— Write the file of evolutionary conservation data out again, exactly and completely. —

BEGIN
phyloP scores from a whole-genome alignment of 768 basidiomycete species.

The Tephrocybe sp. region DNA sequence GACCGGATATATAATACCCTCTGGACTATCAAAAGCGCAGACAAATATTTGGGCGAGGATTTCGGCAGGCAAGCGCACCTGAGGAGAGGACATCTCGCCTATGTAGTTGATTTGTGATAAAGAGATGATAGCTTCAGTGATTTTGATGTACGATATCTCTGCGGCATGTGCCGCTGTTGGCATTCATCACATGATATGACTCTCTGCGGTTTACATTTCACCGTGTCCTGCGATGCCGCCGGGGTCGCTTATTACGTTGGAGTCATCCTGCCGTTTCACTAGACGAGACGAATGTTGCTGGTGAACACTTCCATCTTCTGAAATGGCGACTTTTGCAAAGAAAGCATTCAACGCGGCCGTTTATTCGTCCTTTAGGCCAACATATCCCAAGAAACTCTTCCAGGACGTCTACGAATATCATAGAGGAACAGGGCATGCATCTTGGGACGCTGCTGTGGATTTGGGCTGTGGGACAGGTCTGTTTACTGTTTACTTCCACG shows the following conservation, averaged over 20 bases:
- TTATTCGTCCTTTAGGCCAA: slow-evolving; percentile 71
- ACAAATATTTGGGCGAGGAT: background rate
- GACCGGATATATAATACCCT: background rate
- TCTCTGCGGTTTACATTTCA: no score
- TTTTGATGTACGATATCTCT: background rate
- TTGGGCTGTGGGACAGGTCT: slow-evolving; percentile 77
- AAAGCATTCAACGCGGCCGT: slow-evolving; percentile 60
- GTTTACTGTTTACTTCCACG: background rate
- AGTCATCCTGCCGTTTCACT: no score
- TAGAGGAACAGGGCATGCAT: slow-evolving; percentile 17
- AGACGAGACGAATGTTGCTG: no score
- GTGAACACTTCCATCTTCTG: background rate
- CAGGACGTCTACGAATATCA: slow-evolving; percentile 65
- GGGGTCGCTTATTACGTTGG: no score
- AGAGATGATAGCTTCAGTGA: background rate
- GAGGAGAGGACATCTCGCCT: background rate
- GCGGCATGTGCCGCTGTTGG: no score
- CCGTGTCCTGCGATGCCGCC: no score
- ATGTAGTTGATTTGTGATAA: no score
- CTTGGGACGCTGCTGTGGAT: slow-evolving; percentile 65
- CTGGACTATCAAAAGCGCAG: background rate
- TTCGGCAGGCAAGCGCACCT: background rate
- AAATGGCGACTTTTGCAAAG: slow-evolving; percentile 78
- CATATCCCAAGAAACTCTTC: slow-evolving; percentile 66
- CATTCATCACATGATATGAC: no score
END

phyloP scores from a whole-genome alignment of 768 basidiomycete species.

The Tephrocybe sp. region DNA sequence GACCGGATATATAATACCCTCTGGACTATCAAAAGCGCAGACAAATATTTGGGCGAGGATTTCGGCAGGCAAGCGCACCTGAGGAGAGGACATCTCGCCTATGTAGTTGATTTGTGATAAAGAGATGATAGCTTCAGTGATTTTGATGTACGATATCTCTGCGGCATGTGCCGCTGTTGGCATTCATCACATGATATGACTCTCTGCGGTTTACATTTCACCGTGTCCTGCGATGCCGCCGGGGTCGCTTATTACGTTGGAGTCATCCTGCCGTTTCACTAGACGAGACGAATGTTGCTGGTGAACACTTCCATCTTCTGAAATGGCGACTTTTGCAAAGAAAGCATTCAACGCGGCCGTTTATTCGTCCTTTAGGCCAACATATCCCAAGAAACTCTTCCAGGACGTCTACGAATATCATAGAGGAACAGGGCATGCATCTTGGGACGCTGCTGTGGATTTGGGCTGTGGGACAGGTCTGTTTACTGTTTACTTCCACG shows the following conservation, averaged over 20 bases:
- TTATTCGTCCTTTAGGCCAA: slow-evolving; percentile 71
- ACAAATATTTGGGCGAGGAT: background rate
- GACCGGATATATAATACCCT: background rate
- TCTCTGCGGTTTACATTTCA: no score
- TTTTGATGTACGATATCTCT: background rate
- TTGGGCTGTGGGACAGGTCT: slow-evolving; percentile 77
- AAAGCATTCAACGCGGCCGT: slow-evolving; percentile 60
- GTTTACTGTTTACTTCCACG: background rate
- AGTCATCCTGCCGTTTCACT: no score
- TAGAGGAACAGGGCATGCAT: slow-evolving; percentile 17
- AGACGAGACGAATGTTGCTG: no score
- GTGAACACTTCCATCTTCTG: background rate
- CAGGACGTCTACGAATATCA: slow-evolving; percentile 65
- GGGGTCGCTTATTACGTTGG: no score
- AGAGATGATAGCTTCAGTGA: background rate
- GAGGAGAGGACATCTCGCCT: background rate
- GCGGCATGTGCCGCTGTTGG: no score
- CCGTGTCCTGCGATGCCGCC: no score
- ATGTAGTTGATTTGTGATAA: no score
- CTTGGGACGCTGCTGTGGAT: slow-evolving; percentile 65
- CTGGACTATCAAAAGCGCAG: background rate
- TTCGGCAGGCAAGCGCACCT: background rate
- AAATGGCGACTTTTGCAAAG: slow-evolving; percentile 78
- CATATCCCAAGAAACTCTTC: slow-evolving; percentile 66
- CATTCATCACATGATATGAC: no score